While roots have been pulled and replanted over the past six years, band lineups have gone through several iterations, and labels have come and gone, Jeffares has managed to keep his focus. He credits his stalwart supporter and earliest patron, his brother Preston, for keeping him focused in moments of frustration. With his older sibling’s sage stewardship, Jeffares has put together, while not the most club-friendly set, the most sonically sophisticated collection of tracks he’s penned and constructed to date—effectively moving beyond influences such as Interpol, The Zombies, and The Clientele to carve a niche of his own in the post punk landscape.
Busses - (Set time: 10:00 PM)
Busses
“Take it down and tear it apart.” Busses frontman Dave Brett delivers
the words like a mission statement on “Metal,” a new song announcing
a step forward for a band that's made its name around its native
Philadelphia for stretching the parameters of indie rock. Both that
song and “Shangrila” capture the trio at ease, leisurely adrift,
stretching out grooves and suspending melodies in between. Bright
chords drift out of Brett’s guitar amp bathed in warm colors as his
elastic voice reaches into higher registers while Jason Bachman’s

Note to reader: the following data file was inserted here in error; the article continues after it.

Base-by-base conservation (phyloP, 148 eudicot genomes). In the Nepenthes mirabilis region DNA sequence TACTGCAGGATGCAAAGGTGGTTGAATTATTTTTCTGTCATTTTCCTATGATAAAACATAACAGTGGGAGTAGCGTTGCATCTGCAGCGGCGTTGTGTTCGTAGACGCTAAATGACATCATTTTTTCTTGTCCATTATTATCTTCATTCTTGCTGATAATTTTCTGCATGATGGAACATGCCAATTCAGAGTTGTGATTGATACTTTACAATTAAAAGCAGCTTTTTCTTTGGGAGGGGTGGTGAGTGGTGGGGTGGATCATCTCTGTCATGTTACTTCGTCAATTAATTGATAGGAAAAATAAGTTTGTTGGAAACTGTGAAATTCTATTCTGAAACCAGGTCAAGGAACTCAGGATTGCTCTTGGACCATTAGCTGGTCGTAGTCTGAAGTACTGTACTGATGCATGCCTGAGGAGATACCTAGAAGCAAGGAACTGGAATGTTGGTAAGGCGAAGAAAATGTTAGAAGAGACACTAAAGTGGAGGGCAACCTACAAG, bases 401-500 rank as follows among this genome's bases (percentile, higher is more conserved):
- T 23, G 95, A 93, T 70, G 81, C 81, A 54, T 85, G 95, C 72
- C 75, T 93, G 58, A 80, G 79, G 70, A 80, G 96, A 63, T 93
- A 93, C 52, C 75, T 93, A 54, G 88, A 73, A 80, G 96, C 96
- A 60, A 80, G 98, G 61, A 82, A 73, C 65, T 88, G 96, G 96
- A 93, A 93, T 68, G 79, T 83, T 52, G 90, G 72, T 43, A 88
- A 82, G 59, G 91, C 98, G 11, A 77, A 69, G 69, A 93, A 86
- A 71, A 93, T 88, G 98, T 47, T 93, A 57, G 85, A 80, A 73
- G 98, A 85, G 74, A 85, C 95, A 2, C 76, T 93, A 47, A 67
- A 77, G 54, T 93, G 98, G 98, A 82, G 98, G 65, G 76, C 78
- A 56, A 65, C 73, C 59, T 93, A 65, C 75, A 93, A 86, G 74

pillowy synthesizer and bass set a pulse reinforced by Nick Apice’s
shuffling, syncopated drumming. It’s a bold step away from the punk
and progressive rock influences worn proudly and unpredictably on its
eponymous debut, but that’s not to say the band has lost its taste for
the bombastic. It's just that now, the music swells into overdrive
where it may have once sprinted, inviting us to savor the ride.
Belgrade - (Set time: 9:00 PM)
Belgrade
With liquid-like intros and outros, Belgrade's fleshy songs are sure to spur a variety of emotions. Daring themselves a slap in the face with the glove of simplicity, Belgrade keep things subversively straightforward. While embracing more than healthy doses of echo, the air between meaty ideas is apparent and fluid. Belgrade offers layers of cycling guitar, nimble bass lines, snappy dynamic drums and floating vocals as they teeter from an understated warm twang to a groaning twisted reverb-fest.

Urging you into a heap of head-tossing joy while never letting things fully explode in your face. The name of this game is restraint, boys and girls. Everybody can, and has, played loud and bombastic - but lets see who can best vibrate the wavy line between blissful, breezy melodies with purposeful energetic sharpness. Internal rebellion never sounded so endearing. Let's cloak those catchy pop smarts under blankets of reverberated echoes bounced off last night's full moon - still ringing in the squinty-eyed hangover morning. Let the sound shimmer and swoon forward and back like a chorus for the night time, to be consumed during the day. Anthems to prep for that cloudy nocturnal courage.
Venue Information:
Johnny Brenda's
1201 N. Frankford Ave
Philadelphia, PA, 19125
http://www.johnnybrendas.com/